Going into urology as a field of study is like Alice in Wonderland falling down the rabbit hole, said Harry C. Miller, M.D., former chair of the Department of Urology at the George Washington University (GW) School of Medicine and Health Sciences (SMHS). “It’s a whole new universe that you never knew was there.”
Miller, who joined SMHS as professor and chair in 1973 and retired in 1995 as emeritus professor and chair, addressed residents, faculty, students, and alumni at the start of the fourth annual Harry C. Miller Visiting Professorship Symposium and Awards Luncheon on March 11.
“It’s incredible to see what has happened here in the past few years,” Miller said. “Urology is a great field.”
Richard A. Santucci, M.D., FACS, specialist-in-chief of urology at the Detroit Medical Center, director of the Center for Urologic Reconstruction, and clinical professor at Michigan State University College of Osteopathic Medicine, presented two keynotes at the event, “Urethral Stricture: What To Do and How To Do It” and “The Surgical Treatment of Adult Buried Penis: A Growing Problem.”
Daniel Stein, M.D., assistant professor of urology at SMHS, in introducing Santucci, called him “calm, collected, and fearless.”
“His accolades go on and on, and I could tell you all about [them] … but I’d both embarrass him and I’d be here all morning long. I had the privileged of working with him for more than a year, during which I probably spent more time with him than I did with my family. In the operating room, he’s a super surgeon,” Stein said. “He’s a wonderful scientist and a wonderful clinician.”
Santucci, upon taking the stage, thanked the audience members for coming out on a Saturday morning to join in the discussion. He also gave a nod to Thomas Jarrett, M.D., professor and chair of the Department of Urology at SMHS, for his work in the department.
“I’m really pleased to be here,” Santucci said. “I’ve been a fan of Tom Jarrett since I first got to know him around the year 2000, and I was frankly excited when I saw that he was coming down … to be the chairman [at GW].”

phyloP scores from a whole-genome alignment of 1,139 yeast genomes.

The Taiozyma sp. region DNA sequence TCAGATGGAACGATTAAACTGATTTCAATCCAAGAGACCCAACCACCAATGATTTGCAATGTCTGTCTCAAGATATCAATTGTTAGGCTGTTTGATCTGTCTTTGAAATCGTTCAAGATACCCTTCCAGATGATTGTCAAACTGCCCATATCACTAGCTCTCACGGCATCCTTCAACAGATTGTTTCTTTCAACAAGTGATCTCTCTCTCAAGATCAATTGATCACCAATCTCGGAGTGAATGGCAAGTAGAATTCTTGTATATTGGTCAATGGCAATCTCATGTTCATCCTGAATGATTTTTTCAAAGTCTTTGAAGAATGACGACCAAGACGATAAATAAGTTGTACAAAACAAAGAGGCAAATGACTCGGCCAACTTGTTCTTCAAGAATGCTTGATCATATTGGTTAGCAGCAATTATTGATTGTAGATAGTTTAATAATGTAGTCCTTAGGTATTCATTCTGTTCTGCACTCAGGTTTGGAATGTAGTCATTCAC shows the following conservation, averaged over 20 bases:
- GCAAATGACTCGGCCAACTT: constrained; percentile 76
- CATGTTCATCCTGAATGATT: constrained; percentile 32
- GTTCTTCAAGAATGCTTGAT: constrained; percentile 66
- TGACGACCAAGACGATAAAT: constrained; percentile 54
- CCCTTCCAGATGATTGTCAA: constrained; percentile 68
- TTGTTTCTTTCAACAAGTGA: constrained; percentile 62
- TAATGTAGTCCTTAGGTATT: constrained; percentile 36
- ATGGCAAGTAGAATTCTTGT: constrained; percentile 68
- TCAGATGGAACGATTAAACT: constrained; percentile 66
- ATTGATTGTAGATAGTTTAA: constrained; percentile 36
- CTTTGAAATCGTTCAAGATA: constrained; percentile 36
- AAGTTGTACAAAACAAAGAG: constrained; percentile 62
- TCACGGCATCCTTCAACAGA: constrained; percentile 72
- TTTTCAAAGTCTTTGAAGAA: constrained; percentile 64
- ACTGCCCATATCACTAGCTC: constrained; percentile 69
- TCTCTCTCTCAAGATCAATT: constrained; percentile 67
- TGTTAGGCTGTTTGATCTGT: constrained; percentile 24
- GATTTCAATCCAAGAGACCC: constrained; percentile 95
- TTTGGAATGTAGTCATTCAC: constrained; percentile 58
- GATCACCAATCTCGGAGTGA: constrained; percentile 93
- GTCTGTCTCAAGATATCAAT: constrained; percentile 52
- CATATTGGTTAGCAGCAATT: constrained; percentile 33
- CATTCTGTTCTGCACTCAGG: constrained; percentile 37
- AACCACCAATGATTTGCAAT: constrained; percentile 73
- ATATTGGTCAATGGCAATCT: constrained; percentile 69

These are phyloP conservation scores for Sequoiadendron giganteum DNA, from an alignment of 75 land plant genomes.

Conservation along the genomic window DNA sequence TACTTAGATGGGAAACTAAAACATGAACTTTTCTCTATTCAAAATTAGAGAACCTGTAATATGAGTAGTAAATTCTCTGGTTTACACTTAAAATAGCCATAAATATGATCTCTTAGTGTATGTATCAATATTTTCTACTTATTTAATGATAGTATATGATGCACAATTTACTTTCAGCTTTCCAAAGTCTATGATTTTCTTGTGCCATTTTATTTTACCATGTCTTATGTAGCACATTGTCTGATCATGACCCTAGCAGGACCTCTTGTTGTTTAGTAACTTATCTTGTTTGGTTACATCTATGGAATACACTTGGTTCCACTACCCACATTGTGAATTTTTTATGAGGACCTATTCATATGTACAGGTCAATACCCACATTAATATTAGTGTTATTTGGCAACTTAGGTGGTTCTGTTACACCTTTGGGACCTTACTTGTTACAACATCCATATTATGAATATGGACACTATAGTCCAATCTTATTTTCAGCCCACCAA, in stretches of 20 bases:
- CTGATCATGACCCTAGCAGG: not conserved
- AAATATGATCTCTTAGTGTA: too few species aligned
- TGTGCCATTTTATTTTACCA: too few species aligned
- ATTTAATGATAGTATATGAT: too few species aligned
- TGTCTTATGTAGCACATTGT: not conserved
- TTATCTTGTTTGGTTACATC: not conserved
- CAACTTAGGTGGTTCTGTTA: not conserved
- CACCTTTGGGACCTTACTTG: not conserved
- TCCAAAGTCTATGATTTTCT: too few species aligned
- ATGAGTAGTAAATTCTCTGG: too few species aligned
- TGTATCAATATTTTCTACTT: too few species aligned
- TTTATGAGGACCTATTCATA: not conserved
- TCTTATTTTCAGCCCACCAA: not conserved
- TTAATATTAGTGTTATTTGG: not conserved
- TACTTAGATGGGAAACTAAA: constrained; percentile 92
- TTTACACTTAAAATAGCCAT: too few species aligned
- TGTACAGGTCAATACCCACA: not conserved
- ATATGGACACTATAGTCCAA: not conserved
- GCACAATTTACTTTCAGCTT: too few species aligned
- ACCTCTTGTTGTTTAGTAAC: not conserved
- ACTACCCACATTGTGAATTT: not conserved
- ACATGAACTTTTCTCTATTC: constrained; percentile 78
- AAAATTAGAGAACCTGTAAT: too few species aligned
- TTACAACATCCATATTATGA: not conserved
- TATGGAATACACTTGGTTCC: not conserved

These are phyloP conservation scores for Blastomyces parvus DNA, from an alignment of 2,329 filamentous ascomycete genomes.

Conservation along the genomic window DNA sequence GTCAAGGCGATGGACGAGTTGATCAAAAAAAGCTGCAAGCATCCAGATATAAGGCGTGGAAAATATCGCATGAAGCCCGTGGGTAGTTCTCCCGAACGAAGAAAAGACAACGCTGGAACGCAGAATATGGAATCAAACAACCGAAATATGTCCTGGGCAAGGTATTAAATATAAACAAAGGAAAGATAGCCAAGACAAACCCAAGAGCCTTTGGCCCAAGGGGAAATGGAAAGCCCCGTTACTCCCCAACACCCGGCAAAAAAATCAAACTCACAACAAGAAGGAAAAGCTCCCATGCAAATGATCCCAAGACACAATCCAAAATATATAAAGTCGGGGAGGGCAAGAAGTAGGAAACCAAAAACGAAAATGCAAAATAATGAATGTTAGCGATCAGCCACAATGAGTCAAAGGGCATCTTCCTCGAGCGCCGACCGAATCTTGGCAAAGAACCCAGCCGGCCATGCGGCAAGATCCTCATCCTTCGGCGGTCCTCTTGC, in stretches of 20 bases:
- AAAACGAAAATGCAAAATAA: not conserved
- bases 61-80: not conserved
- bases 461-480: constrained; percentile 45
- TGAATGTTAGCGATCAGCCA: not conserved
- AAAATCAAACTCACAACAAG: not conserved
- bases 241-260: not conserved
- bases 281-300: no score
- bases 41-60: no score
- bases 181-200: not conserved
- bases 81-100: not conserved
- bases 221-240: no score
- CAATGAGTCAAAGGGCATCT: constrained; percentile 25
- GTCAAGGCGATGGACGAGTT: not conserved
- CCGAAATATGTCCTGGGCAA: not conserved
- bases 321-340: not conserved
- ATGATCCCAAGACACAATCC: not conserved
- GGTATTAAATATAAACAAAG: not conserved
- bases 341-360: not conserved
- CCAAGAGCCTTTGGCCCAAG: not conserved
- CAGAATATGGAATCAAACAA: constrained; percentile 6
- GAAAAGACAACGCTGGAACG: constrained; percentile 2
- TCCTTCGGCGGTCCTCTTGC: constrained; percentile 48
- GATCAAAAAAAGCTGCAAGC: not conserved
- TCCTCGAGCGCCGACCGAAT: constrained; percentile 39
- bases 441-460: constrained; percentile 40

For his first keynote, Santucci spoke to the advances made in urology, most specifically urethroplasty. For that surgery, the urethra is reconstructed to cure various problems, including a narrowing of the urethra called urethral stricture.
“When I got out in the year 2000, there were exactly two programs in the country that really taught thorough urethroplasty technique. Now we have something like 13 or even 15 fellowships,” he said.
Urethral strictures are seen every day, Santucci continued, but data surrounding the condition is hard to find. “But if you personally have a urethral stricture, you’re looking at double the health expenditures in any given year, so it’s a real, significant problem,” he said.
Santucci outlined the three best urethroplasty surgeries that will “cover 99.99 percent of patients”: buccal urethroplasty, Johansen's urethroplasty, and pelvis fracture urethral defect urethroplasty.
Before each keynote speech, residents presented case studies to the audience, with Santucci offering his expert advice and opinions on treatments, outcomes, and next steps. Audience members also joined in, opening the doors for conversations on different surgery techniques, possible complications, and in-depth debates on the best treatment options.
Following the keynote addresses and case presentations, the symposium participants gathered for an awards luncheon.